MELBOURNE • Chinese banks are stepping up lending to mid-sized metals traders in Singapore, pushing into a gap in the market as United States regulations and fading appetite for risk drive Western rivals to focus on larger commodity merchants, metals industry sources said.
The move adds to a broader push by Chinese banks overseas, and comes as markets for metals such as zinc and aluminium show signs of revival after half-a-decade in the doldrums. It is also likely to help efforts by the world's No. 2 economy to boost its influence in the region's supply chain, with Singapore being a major hub for trade in base metals.
Three executives at medium-sized metals trading companies in Singapore said they had in the past few months been approached by Bank of China International (BOCI), a unit of Bank of China, with two of them securing new credit lines.
Those two borrowers said they had also been approached by the Singapore corporate unit of Industrial and Commercial Bank of China (ICBC). The executives did not want to be identified due to the sensitivity of the issue.
ICBC said it was unable to make an immediate comment. BOCI would not comment, although it said in June that it was broadly looking to expand its financing business for commodity clients.
"Before, Chinese banks wanted to support the Chinese firms in Singapore, but now, they are extending their reach to offshore trading houses, even the ones with no domestic market access," said the executive who had not taken a loan.
There are about 20 mid-sized metals traders in Singapore, such as UIL Singapore and Raffemet. They are mostly backed by Swiss, Chinese, Japanese or Indian firms.
The expansion in Chinese lending comes as many Western banks have been hit by regulations such as the Dodd-Frank financial laws in the US that have raised their capital holding requirements, pushing them to pare back on lending to all but their largest clients in the capital-intensive industry.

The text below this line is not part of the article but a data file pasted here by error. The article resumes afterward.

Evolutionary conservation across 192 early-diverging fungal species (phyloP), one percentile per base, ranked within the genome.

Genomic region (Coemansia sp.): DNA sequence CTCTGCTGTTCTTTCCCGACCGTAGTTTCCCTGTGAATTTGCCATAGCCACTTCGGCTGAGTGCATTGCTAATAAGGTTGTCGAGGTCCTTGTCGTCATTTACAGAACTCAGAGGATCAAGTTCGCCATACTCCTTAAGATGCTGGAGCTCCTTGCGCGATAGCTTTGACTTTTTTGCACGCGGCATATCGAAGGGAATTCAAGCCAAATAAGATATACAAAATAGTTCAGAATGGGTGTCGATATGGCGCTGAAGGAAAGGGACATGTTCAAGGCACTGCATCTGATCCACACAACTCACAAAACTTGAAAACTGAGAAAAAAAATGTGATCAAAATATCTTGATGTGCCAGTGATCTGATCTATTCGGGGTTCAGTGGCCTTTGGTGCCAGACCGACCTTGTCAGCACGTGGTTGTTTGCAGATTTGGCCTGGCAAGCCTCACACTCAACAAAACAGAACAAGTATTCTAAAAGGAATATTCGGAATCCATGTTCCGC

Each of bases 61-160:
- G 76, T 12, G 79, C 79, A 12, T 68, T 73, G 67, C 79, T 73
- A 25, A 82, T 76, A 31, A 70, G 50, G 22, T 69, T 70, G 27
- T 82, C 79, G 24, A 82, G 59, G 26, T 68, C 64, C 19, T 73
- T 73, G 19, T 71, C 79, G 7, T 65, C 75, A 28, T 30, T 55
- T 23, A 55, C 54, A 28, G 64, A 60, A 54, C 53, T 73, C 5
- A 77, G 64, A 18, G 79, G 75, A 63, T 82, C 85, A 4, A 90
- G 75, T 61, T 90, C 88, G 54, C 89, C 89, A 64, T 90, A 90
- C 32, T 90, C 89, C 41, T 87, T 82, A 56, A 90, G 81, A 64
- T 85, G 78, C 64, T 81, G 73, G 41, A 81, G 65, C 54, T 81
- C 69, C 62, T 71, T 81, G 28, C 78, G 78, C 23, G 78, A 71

"(BOCI) have offered me a credit limit. It's an extremely competitive rate," said one of the executives in Singapore. He said the bank was offering a flexible credit line at 1 to 1.5 per cent per year on top of the London Interbank Offered Rate (Libor), which is often used as a benchmark interest rate in loans.
Three-month Libor this week stood at about 0.88 per cent. That compares with wider bank lending rates to the industry of 2.5 to 3.5 per cent over Libor, the executive said.
But the executive, who had not taken out a credit line, warned that Chinese lenders would not simply hoover up clients as their lack of experience in the sector, compared with "first-class" Western banks, meant their client base would initially be limited to those struggling for other options. "You have a risk that (Chinese banks) don't understand something and that could result in a delay in payment, mucking up your cash flow," he said. "They will not necessarily take market share just like that."